An Iskander-M on parade in Moscow in 2010. (photo: http://en.wikipedia.org/wiki/9K720_Iskander)
Russia has deployed an advanced new missile system to its base in Armenia,amid deteriorating relations with Armenia's rival, Azerbaijan. A source in Armenia's Defense Ministry confirmed to RFE/RL's Armenian service the deployment of "several" Iskander-M systems.
The Iskander-M is a relatively new Russian mobile (truck-mounted) theater ballistic missile system, comparable to the infamous Scud but with a longer range (400 km) and more accurate.
The Iskanders will be stationed at Russia's base in Gyumri, so it's not clear whether or not they would be a factor in any war between Armenia and Azerbaijan over the territory they both claim but which Armenian forces control, Nagorno Karabakh. It's impossible not to see the deployment in the light of the recent chill in Azerbaijan-Russia relations, including the apparent cancellation of fighter aircraft deliveries. Emil Sanamyan, a keen observer of Armenia-Azerbaijan defense issues and Washington editor of the Armenian Reporter, tells The Bug Pit that "I see it as an effort to build up deterrence against the war in Nagorno Karabakh and also to increase the Russian footprint in the Caucasus, particularly in light of the closure of the Gabala radar." [Gabala, recall, was the Russian radar that Azerbaijan hosted until the two sides failed to agree on an extension of the terms.]
It's also the case that Russia is upgrading its equipment across the board, so this may just be part of a regular update with no geopolitical implications. But you can bet that in Baku they are looking closely at this.
The Tajikistan-Afghanistan border, for much of its 800 miles as open as this. (photo: The Bug Pit)
Russia's Central Asia security bloc held a summit in Kyrgyzstan this week, and the main item on the agenda appeared to be the ostensible danger of increased tension in the region as a result of the U.S./NATO pullout from Afghanistan, which is supposed to start next year. But the outcome of the summit subtly highlighted how the alliance's members -- Russia, Armenia, Belarus, Kazakhstan, Kyrgyzstan, and Tajikistan -- have differing agendas vis-a-vis regional security.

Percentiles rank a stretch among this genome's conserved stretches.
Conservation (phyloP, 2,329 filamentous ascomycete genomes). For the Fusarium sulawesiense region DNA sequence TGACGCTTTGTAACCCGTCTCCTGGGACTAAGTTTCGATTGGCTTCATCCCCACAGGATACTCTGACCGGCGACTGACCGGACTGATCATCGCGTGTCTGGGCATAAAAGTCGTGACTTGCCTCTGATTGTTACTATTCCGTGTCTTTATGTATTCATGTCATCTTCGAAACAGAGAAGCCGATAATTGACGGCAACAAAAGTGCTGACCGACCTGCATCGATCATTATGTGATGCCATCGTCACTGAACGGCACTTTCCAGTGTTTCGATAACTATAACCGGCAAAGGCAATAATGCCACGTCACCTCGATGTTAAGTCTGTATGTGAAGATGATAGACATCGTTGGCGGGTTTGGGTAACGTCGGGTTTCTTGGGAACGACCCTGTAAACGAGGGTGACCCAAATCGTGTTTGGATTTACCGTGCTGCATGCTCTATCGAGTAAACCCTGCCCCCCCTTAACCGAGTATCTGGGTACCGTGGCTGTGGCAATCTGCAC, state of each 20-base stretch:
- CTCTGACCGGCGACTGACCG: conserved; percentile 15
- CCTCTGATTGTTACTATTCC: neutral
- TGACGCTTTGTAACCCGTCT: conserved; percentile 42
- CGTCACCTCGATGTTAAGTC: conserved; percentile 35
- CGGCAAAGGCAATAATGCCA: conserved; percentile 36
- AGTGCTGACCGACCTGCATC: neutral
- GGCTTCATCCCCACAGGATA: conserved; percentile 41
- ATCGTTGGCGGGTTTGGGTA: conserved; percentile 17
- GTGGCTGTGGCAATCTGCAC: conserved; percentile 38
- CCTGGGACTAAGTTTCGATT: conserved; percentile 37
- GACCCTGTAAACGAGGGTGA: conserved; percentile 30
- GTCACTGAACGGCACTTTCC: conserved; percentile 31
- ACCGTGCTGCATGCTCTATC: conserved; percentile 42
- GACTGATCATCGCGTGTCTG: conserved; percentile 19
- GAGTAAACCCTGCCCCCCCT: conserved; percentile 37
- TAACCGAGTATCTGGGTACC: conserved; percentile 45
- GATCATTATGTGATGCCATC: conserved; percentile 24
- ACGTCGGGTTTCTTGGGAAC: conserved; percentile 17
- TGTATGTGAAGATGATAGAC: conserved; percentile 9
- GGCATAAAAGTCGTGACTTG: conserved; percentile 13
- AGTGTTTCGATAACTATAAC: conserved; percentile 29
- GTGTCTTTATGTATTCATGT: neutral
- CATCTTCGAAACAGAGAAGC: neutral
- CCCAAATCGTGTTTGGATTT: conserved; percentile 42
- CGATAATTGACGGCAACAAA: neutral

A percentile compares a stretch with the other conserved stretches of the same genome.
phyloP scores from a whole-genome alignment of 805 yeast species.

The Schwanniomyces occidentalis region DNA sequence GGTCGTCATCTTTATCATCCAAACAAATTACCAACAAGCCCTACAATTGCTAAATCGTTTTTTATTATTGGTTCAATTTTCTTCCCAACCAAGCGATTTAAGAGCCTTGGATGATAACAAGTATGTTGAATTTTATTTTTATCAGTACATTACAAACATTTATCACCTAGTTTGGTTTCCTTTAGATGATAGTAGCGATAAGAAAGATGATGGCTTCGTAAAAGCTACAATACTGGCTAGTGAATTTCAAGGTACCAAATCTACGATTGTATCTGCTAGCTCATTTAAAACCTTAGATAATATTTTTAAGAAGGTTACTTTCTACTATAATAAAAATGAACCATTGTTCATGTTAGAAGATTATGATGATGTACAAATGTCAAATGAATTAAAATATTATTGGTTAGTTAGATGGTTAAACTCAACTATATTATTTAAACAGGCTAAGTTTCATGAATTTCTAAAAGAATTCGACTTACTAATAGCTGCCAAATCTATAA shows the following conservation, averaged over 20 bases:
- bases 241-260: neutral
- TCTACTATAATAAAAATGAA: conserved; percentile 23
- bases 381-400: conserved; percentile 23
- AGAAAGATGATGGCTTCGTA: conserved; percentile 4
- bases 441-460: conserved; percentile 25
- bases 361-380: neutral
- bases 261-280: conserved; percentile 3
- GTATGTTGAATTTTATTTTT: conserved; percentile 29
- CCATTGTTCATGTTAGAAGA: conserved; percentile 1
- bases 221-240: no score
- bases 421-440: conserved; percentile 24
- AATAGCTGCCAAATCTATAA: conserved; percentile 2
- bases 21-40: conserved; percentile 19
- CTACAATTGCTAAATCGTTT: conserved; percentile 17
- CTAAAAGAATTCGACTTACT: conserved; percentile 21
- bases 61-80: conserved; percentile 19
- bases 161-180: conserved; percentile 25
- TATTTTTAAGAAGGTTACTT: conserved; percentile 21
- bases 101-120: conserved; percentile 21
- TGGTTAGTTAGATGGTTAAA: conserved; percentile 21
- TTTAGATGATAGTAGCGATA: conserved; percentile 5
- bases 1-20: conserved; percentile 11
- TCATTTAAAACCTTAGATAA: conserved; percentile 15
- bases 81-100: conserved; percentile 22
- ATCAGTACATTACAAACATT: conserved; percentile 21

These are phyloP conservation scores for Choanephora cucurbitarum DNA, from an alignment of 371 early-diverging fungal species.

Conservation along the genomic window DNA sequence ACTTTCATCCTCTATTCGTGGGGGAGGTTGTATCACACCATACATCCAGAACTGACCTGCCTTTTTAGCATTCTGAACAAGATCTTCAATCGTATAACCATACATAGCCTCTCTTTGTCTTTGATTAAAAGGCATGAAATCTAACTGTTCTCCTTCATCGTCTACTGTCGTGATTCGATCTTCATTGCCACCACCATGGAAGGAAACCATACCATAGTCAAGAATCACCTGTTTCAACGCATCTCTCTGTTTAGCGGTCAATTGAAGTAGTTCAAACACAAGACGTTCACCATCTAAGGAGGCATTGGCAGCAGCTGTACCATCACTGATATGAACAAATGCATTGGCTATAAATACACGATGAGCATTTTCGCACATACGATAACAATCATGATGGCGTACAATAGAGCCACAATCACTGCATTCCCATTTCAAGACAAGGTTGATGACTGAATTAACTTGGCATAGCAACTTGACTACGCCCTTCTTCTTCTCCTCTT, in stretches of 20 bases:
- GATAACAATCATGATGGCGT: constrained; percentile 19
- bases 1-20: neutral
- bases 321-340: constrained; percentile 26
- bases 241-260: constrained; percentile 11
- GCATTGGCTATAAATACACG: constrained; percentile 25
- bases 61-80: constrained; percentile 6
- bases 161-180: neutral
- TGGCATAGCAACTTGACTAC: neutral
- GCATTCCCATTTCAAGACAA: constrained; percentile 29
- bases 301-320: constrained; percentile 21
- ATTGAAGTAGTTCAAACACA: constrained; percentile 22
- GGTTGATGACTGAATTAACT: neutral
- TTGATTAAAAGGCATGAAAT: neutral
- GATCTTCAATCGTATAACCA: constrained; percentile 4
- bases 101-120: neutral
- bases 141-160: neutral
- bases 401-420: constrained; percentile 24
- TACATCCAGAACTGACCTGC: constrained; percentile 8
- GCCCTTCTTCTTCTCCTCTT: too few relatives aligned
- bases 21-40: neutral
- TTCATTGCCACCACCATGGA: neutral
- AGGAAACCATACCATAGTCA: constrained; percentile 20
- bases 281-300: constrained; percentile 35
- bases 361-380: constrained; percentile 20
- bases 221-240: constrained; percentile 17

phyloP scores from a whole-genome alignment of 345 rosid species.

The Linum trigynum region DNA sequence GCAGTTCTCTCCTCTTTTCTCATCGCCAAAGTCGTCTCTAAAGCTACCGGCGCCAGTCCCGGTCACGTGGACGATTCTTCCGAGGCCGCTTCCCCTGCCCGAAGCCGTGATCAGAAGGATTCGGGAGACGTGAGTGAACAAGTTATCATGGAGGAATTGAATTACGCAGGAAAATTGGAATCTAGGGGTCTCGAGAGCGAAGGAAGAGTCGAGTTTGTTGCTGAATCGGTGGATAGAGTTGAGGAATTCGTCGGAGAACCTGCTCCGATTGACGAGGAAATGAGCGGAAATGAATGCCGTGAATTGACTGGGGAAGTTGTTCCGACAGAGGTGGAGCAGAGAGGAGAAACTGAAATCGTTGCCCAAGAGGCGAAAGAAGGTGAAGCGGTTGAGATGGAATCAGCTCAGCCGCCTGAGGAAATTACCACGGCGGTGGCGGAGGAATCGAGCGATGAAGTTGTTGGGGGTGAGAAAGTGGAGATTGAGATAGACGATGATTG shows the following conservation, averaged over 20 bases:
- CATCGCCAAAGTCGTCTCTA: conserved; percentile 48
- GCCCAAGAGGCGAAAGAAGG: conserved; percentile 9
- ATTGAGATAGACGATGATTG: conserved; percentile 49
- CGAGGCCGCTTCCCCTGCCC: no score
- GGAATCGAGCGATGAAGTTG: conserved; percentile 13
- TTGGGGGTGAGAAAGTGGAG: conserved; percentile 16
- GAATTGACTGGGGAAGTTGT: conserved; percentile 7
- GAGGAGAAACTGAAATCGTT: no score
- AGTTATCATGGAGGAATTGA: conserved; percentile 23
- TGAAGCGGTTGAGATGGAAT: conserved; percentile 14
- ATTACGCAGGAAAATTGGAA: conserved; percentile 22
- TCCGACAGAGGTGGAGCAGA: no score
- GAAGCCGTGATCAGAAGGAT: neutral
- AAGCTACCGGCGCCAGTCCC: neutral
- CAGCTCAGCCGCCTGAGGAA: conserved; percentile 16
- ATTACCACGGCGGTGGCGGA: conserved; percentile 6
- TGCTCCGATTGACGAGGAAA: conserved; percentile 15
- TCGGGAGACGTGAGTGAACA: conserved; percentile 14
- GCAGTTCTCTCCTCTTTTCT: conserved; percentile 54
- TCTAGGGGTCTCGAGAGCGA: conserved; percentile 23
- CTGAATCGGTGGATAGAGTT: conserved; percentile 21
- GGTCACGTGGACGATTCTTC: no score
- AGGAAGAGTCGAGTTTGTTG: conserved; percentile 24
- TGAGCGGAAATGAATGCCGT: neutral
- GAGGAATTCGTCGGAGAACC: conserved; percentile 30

At the summit, the organization reportedly decided to "step up control" on the border between Afghanistan and Tajikistan, which would be the weak link in any security cordon between Afghanistan and the ex-Soviet world. What that means is unclear, though: Russia has been pushing Tajikistan to allow it to again police that border, as it did until 2005. But Tajikistan has been fairly adamant that it doesn't want the Russians to come back. Russia's ambassador to Tajikistan told Reuters a couple of weeks ago that Moscow wants to bring back its border troops to Tajikistan, though such a deployment would "of course" have to be agreed upon by Tajikistan, as well. Tajikistan's government has been notably silent on the issue lately, so it's not clear whether they might be mulling a change of policy and allowing Russian border troops again.
Along with this, Russia is continuing its alarmist rhetoric about the dire consequences of the U.S. pullout in 2014, reports RIA Novosti:
Prince Charles, the 64-year-old heir to the British throne, arrived in Armenia on May 28 in the first instance of British royalty gracing the ancient South Caucasus country with a visit.
His younger brother, Prince Andrew, the Duke of York, tends to favor Armenia’s arch-enemy, energy-rich Azerbaijan, and enjoys hanging out with its president, Ilham Aliyev. So, now the two rivals -- the countries, not the brothers -- are evenly paired.
Granted, the Prince of Wales was traveling on private, charity business, but that didn't keep Armenian media from buzzing. Some ponder which Armenian specialties are worthy of the royal visitor; others see a connection between the visit and British interests in Armenian gold mines; while still others have made open-ended inquires about whether the visit's timing betrays a diplomatic gesture.
On May 28, Armenia marks the 95th anniversary of the First Republic, the independent Armenian state that existed briefly between the fall of Tsarist Russia and the rise of Bolshevik Russia.
Many Armenians believe that Great Britain dropped the ball in 1919 when it withdrew its troops from the region, and shares the responsibility for the 1920 Bolshevik conquest of their republic. In a country where, as elsewhere in the Caucasus, century-old events are often discussed as if they happened yesterday, that thought carries significance. Consequently, Prince Charles's arrival is partly seen as a compensatory gesture, the Lragir news service wrote.
Uneasy neighbors: An Armenian flag provides the backdrop for a bust to the late Azerbaijani President Heydar Aliyev in downtown Tbilisi.
Tbilisi’s Old Town has long been an area where ethnic Armenians, Azeris, Jews, Kurds, and Georgians intermingle.